As for prices, I was referring to the MSRPs, where the MB-D10 is $330 versus $307 for the -D15. It's nice to know the street price for the -D10 is more reasonable.
ttc546, vitalishe: As far as the price, I'm pretty sure economy of scale has a large influence. Suppose that for every 100 D7100 buyers, there's 1 who also buys a vertical grip. That means that Nikon's MB-D15 line and supply chain will be running less efficiently than the analogous line and supply chain for the camera itself (imagine if they can fill a shipping container with cameras, but need to share containers for the grips, as one example — they incur extra handling costs just to combine shipments).
This isn't to say that the MB-D15 is more expensive than it should be; but rather that the D7100 is likely _less expensive_ than it would be if produced at the same volume as the MB-D15.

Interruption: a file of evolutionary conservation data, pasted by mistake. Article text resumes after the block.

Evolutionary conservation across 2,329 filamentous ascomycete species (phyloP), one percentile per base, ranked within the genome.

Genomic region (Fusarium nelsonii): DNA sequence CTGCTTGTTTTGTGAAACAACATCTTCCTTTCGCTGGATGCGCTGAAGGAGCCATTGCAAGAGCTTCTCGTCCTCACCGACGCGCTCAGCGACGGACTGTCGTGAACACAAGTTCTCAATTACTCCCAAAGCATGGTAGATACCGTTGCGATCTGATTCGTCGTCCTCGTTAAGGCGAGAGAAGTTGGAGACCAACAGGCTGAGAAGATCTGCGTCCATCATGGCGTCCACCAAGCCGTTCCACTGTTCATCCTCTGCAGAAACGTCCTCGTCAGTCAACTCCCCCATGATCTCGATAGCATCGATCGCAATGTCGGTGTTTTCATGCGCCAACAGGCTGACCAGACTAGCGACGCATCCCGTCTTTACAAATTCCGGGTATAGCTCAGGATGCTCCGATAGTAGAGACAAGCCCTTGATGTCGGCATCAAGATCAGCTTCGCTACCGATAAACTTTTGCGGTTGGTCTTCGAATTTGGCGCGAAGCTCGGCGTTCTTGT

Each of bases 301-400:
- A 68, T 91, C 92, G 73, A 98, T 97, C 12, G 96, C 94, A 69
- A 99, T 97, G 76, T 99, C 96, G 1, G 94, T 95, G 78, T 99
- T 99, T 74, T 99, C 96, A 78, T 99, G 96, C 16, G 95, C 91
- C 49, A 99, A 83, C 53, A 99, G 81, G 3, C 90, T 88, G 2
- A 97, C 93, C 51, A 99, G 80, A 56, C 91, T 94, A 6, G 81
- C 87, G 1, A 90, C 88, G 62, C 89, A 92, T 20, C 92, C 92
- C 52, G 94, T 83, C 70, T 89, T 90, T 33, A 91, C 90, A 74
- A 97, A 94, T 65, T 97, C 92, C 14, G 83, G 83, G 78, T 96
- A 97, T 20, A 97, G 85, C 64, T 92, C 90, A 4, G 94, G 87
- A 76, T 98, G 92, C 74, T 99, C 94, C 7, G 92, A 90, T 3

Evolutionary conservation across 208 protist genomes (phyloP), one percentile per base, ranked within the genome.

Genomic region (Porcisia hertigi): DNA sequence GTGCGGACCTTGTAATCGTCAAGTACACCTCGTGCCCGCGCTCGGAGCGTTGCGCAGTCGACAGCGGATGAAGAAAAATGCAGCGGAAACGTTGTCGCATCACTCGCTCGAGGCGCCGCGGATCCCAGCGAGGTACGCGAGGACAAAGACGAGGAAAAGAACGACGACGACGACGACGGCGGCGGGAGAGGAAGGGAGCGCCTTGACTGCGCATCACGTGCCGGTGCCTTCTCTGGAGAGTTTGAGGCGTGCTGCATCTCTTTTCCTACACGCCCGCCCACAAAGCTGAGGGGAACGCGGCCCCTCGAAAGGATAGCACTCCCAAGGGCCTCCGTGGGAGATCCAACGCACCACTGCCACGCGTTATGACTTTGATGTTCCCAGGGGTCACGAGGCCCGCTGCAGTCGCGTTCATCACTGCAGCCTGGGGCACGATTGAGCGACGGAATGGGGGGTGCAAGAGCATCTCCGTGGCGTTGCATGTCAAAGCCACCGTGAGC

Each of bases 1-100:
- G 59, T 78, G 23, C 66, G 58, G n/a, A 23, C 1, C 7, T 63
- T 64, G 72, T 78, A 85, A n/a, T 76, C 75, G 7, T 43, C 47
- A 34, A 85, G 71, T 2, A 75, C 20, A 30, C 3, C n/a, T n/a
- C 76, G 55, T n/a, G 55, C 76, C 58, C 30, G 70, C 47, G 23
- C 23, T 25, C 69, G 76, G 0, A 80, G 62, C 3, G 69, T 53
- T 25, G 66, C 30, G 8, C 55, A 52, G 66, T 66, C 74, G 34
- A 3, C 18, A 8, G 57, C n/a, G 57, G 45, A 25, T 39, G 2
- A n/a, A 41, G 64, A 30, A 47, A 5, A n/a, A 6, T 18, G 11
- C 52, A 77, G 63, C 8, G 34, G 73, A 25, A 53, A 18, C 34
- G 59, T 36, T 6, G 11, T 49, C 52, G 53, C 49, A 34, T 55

That said, is Nikon charging a hefty markup? I'm pretty sure the answer is "yes." Is that reasonable? I'm inclined to say "yes" also. Keep in mind that they need to recoup their design and development costs for the grip. (At the same time, this would be a good reason for them to figure out some way to share grips between bodies, although it's unclear what body it could share with in this case — there's nothing out there with a similar body size and shape. The D7100 is physically larger than the D7000, so the MB-D11 is right out.
That's also why I don't think it's fair to say "oh, a grip should cost $x00." Just like the value of a photographic print is more than the value of the paper, the value of a grip should be more than just the cost of its constituent parts. R&D, design, QA — it takes money to make a consistently good product. I think it'd be telling to see what the industry would come up with here if Nikon hadn't done most of the design and engineering for them.
Either way, to each their own.
------------------------------------------------------------ I make prints of moments that people love.